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The history of room 16 in Bart A. Milano Hall

by Todd A. Milano, with input from Karen Weikel ’74 and Jairee Counterman

"My hope is that readers of this article recognize that they are part of a very special long-standing institution of higher education. And that each time they pass Room 16 (in Bart A. Milano Hall), they swell with pride and continue their hard work shaping the lives of our very special students." ~ Todd A. Milano

May 1970: Ground breaking for Central Pennsylvania Business School in Summerdale, Pa. Room 16 is in the initial academic building. Pictured at left is Dale Hildebrand (land owner), Jean P. Milano and Bart A. Milano.

September 1970: The academic building opens for business. Initially room 16 was known as “Reader’s Roost.” Early 1970’s catalogs state: “Reader’s Roost is the student’s room in the academic building for reading – relaxing – studying or individualized instruction. The room, with a library atmosphere, is furnished with sofa, lounge chairs, tables and current literature for reading enjoyment.”

The circa 1972 photograph at right, taken from inside Room 16, shows an unobstructed view of the church on the north side of Valley Road. This is only possible because Bollinger Hall did not yet exist. Alumnus Alvin Bock ’73 ’80 ’04 and 35-year staff member (1980-2015) recalls taking a management class taught by President Bart Milano in this room.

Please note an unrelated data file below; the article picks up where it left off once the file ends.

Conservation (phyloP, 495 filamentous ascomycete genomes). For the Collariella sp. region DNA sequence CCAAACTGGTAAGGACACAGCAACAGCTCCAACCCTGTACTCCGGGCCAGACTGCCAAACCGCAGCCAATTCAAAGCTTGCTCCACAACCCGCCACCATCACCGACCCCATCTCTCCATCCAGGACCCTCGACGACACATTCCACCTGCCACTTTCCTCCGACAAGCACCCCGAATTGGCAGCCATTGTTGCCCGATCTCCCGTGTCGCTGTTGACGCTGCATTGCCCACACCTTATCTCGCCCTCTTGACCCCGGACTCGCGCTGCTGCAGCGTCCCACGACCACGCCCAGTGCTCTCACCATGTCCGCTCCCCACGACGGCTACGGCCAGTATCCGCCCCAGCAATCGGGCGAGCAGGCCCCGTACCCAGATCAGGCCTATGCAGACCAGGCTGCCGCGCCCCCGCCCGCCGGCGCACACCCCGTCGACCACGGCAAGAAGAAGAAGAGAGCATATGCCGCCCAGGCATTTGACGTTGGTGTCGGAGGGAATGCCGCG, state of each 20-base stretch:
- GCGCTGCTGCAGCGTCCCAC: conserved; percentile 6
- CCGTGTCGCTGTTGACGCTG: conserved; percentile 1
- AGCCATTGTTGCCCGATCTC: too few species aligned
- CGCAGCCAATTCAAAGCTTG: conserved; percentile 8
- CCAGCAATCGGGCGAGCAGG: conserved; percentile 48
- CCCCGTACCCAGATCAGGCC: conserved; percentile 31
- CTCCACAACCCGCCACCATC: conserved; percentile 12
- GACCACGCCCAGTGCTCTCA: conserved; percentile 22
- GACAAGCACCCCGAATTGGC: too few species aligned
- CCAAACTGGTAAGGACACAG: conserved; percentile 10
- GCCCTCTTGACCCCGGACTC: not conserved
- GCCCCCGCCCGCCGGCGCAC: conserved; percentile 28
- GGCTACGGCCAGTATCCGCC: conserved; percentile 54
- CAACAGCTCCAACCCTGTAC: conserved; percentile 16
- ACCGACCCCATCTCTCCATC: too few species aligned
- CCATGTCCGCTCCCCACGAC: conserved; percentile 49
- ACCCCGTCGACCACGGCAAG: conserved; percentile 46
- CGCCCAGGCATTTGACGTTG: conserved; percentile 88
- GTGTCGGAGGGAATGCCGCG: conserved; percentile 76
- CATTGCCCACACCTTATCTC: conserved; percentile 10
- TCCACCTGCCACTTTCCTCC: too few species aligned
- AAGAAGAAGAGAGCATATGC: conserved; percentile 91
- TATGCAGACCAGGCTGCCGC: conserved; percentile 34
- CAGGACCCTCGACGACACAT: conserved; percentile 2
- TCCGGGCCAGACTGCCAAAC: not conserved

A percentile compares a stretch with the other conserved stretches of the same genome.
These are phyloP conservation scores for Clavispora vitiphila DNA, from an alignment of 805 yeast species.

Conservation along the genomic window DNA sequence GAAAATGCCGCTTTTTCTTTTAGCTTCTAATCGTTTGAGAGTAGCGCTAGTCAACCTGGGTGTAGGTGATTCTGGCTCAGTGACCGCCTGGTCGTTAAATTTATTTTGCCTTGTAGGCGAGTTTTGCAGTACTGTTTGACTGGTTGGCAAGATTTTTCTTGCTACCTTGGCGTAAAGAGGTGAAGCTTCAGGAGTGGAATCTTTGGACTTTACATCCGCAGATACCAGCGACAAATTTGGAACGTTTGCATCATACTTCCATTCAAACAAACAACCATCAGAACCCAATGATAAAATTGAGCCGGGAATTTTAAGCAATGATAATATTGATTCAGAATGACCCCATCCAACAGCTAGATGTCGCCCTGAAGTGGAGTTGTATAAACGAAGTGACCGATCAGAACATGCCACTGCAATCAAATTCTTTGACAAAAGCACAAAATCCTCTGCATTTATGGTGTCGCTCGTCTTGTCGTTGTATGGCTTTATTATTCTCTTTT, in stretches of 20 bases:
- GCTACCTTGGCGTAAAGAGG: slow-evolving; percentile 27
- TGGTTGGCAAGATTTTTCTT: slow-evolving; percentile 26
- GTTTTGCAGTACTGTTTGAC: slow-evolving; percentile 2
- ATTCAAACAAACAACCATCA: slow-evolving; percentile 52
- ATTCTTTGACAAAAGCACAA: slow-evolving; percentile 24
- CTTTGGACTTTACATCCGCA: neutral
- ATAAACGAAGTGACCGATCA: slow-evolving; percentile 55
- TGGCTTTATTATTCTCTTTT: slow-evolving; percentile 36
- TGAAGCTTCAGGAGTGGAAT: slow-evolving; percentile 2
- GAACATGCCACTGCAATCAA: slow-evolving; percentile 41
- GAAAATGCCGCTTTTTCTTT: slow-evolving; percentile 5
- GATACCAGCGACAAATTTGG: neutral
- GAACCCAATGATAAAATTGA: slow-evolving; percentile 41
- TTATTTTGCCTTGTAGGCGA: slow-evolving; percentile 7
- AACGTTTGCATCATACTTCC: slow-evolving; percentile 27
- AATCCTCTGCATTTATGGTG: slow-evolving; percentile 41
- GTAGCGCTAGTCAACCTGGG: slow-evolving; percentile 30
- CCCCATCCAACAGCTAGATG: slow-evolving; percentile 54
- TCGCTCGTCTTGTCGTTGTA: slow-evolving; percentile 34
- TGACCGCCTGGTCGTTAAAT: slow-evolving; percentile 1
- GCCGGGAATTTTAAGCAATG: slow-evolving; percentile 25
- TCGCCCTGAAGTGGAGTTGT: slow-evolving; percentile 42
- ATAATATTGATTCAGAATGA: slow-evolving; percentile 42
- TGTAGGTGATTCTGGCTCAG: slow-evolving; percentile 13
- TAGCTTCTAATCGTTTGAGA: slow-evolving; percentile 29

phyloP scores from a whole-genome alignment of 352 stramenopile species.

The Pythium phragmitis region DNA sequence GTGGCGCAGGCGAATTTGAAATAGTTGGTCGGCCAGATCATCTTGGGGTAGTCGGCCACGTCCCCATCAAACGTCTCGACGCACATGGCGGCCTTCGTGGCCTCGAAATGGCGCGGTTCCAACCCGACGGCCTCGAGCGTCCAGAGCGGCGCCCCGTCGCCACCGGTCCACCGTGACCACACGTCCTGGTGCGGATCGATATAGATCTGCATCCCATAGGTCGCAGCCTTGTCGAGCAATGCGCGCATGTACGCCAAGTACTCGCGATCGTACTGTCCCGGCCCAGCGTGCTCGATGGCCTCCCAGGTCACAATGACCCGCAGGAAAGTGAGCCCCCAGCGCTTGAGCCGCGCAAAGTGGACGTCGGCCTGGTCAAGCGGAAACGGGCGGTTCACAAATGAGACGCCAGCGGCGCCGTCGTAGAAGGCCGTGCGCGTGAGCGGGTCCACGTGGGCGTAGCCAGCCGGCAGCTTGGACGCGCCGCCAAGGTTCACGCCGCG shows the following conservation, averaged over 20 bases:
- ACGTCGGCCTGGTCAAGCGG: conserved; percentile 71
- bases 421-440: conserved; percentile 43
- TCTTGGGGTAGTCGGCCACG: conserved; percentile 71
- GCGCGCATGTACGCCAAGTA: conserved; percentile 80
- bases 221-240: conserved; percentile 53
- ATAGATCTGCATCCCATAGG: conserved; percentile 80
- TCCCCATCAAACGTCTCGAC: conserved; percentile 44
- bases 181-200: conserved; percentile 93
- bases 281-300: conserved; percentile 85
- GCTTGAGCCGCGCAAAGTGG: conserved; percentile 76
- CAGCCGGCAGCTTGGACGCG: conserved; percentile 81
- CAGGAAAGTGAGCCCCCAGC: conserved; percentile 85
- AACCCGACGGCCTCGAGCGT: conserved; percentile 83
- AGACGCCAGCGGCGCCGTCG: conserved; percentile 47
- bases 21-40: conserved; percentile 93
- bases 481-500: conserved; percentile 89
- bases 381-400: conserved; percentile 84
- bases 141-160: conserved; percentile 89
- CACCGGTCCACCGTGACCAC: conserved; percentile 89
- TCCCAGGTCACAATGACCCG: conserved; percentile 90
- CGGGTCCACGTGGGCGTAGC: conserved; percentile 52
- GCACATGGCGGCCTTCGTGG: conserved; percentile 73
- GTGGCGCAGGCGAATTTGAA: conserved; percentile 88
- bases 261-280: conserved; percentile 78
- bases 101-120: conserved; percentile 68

By September 1975, Bollinger Hall opened and Reader’s Roost was moved to room 40 in that building. Room 16 became the office for Donald B. Owen, esquire, dean, academic affairs for one year. By September 1976, room 16 became the office of then President Bart Milano.

From the start, my father Bart’s office had a vintage look and feel with old office equipment from our location on 323 Market Street in Harrisburg. He also displayed some of his numerous eclectic collections, such as autographs, baseball cards, certificates and awards. He interviewed many perspective students while seated at the conference table in this office. On more than one occasion a visiting family would remark that they have an old typewriter sitting at home gathering dust. Later, they returned to Central Penn and donated their office equipment relic.

In 1983, Todd A. Milano was promoted to vice president and moved his office from the business office in the West Wing to room 19 just across the hall from room 16.

April 1989: Bart A. Milano retires in his 20th year of service as Central Penn’s president. The new Central Penn president, Todd A. Milano, embraced his father’s recommendation and set up a completely new president’s office across the then parking lot in Bollinger Hall. What then to do with Bart Milano’s office of antiques?

One of the first projects Todd Milano undertook as Central Penn’s new president was to transition Bart’s office. It seemed logical to make it a museum honoring our institution's many decades located in the heart of the business district in Harrisburg. Pa. Inspired by loyal alumnus Harolld Stahle, Sr. ’24 who, upon hearing the plan shared that he had the original Spirit Duplicator machine from Central Pennsylvania Business College in Harrisburg. Upon his graduation from the Central Pennsylvania Business College, Stahle worked for Central Penn in numerous capacities for twenty years.